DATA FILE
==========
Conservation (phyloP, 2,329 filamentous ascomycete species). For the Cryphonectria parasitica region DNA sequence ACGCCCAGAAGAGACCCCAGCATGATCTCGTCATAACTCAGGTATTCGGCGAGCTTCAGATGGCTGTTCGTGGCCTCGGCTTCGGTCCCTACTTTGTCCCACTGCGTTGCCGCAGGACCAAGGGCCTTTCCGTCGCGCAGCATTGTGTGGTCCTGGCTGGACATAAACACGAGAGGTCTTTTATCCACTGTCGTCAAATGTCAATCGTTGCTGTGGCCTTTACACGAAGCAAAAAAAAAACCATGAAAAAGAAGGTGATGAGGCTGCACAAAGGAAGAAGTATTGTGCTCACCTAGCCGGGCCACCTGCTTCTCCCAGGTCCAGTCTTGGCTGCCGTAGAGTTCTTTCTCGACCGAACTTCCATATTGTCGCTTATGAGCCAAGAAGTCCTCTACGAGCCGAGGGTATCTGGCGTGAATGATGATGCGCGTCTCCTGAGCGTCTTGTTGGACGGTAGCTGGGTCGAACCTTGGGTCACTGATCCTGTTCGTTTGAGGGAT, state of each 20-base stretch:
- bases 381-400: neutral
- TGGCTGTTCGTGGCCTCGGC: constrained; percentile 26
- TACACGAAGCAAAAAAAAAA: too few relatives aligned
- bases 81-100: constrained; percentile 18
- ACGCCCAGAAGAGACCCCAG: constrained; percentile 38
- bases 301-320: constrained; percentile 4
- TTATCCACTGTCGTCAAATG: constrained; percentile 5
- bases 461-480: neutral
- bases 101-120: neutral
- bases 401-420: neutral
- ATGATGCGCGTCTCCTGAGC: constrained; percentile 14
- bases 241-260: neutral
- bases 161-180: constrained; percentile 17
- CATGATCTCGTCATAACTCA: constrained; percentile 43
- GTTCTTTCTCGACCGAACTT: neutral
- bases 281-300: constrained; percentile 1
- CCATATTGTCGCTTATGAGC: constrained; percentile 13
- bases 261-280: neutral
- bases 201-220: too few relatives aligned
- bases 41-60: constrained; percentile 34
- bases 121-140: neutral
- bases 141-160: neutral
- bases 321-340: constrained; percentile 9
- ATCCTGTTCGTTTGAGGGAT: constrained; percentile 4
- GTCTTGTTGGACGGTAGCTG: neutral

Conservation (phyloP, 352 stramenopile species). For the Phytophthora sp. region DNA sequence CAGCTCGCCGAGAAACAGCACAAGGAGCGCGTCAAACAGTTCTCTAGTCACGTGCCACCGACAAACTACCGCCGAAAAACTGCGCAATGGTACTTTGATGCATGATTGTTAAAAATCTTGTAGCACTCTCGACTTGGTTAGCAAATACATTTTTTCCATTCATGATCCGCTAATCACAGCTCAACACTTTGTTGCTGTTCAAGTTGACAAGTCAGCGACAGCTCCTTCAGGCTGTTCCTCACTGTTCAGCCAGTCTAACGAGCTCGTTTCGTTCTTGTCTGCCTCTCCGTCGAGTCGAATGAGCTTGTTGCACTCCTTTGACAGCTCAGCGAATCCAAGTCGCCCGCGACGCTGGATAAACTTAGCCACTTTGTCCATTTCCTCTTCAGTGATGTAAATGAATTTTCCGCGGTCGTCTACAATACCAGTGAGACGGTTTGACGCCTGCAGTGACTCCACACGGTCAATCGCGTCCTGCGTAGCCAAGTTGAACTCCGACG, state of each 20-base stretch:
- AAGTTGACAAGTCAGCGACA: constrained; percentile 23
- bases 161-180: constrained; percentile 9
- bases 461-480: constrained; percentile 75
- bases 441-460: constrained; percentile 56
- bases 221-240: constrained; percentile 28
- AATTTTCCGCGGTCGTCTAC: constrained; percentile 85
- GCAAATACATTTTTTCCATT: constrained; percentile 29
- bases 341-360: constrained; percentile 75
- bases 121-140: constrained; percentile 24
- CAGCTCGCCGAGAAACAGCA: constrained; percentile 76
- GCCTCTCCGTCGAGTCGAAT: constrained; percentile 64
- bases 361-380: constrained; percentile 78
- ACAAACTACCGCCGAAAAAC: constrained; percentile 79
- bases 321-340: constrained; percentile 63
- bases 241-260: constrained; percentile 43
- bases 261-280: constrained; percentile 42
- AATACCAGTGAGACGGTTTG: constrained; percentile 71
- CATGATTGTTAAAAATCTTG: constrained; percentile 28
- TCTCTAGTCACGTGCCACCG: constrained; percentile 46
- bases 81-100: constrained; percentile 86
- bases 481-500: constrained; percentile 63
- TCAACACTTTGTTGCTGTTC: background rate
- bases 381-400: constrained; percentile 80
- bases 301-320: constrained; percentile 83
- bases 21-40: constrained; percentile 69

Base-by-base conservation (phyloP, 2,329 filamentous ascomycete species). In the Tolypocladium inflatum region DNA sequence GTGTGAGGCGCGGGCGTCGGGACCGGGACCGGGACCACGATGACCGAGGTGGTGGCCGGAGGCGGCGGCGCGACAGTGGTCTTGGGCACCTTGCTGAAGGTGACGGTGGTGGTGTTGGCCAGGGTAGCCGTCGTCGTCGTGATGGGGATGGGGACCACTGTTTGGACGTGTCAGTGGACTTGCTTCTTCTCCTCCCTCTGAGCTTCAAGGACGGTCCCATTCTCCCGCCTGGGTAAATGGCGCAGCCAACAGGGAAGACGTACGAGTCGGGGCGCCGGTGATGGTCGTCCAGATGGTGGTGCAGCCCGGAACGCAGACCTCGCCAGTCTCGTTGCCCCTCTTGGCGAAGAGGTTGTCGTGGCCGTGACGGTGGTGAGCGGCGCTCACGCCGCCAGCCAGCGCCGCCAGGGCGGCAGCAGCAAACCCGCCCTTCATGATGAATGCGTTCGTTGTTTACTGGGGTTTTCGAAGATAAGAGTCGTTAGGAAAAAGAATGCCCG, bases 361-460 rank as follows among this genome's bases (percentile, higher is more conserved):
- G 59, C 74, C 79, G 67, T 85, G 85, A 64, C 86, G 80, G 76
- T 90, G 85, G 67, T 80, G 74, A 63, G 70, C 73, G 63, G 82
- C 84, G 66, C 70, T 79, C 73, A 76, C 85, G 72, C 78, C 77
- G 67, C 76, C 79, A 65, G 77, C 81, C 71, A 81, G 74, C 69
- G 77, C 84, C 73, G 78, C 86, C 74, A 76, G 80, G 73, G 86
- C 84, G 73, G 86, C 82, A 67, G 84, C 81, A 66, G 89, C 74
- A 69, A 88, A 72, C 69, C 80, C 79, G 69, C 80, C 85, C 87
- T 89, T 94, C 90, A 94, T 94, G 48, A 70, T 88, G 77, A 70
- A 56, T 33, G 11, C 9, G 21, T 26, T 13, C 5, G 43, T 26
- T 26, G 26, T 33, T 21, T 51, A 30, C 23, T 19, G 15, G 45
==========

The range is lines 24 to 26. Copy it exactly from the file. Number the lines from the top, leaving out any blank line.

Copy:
- bases 321-340: constrained; percentile 9
- ATCCTGTTCGTTTGAGGGAT: constrained; percentile 4
- GTCTTGTTGGACGGTAGCTG: neutral